Re: “Research or war machine,” March 17, 2006.
To the Editor:
As indicated by professor Nick Dyer-Witheford, the Counter-Stryker group takes issue with Western’s involvement in the improvement of the Stryker light armored vehicle (LAV), which is capable of delivering deadly force. Many students with whom I discussed this issue were at odds with supporting research to enhance a vehicle with these capabilities, especially as it is being used in Iraq and Afghanistan.
Some question the necessity of heavy weapons on these vehicles when Canadians are using them to perform peacekeeping. What Canadians sometimes forget is that all military operations — including peacekeeping — require these capabilities. Weaponry such as that mounted on the Stryker ensures the safety of our soldiers when a goodwill campaign is met with a hostile reception by extremist factions.
‘Counter Stryker’ also takes a negative view of the ethics associated with a university conducting this type of “undemocratic” research. Stephen Maynard called for a series of public debates regarding both Western and London’s involvement with the Stryker and military research in general.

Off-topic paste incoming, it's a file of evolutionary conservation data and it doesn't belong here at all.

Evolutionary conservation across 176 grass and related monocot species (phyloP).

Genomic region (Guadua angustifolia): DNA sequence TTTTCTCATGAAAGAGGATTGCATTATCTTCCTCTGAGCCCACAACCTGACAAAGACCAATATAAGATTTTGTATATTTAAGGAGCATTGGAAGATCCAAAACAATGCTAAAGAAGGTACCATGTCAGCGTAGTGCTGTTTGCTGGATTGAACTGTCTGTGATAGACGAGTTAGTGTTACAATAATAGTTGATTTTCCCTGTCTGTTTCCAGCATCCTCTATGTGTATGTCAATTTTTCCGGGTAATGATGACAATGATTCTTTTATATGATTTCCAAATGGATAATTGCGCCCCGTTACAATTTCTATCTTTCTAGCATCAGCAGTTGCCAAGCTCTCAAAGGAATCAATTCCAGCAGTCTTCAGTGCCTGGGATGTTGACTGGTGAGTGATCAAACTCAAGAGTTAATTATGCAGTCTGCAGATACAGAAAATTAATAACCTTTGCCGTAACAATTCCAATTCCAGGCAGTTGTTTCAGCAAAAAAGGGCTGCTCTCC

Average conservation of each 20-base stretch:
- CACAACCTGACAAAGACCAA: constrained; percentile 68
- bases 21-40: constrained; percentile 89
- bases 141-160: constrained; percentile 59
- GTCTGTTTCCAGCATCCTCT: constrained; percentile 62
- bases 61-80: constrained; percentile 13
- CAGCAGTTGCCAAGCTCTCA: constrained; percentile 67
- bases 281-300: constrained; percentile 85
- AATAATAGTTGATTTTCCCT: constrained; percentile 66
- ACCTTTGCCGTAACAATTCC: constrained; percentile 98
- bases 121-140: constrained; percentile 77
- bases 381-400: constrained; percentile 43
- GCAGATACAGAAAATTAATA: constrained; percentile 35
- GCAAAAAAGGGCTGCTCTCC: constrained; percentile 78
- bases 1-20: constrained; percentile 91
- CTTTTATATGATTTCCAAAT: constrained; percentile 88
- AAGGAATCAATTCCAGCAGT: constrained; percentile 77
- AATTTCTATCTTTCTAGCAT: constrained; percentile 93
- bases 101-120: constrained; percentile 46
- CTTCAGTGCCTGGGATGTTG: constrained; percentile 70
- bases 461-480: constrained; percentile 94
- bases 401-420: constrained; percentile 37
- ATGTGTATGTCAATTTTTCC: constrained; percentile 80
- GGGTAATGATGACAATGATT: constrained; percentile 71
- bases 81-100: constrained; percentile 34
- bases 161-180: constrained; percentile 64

I argue that the safety of our soldiers, which is enhanced by systems such as the Stryker, is paramount and not open for debate. Some of the Canadian soldiers injured and killed in Afghanistan were occupants of vehicles produced by General Dynamics. I feel that anything Western can do to improve the ballistic materials on these vehicles, and thus the security of our soldiers, is not only ethical but our national duty.
Civil and Environmental Engineering IV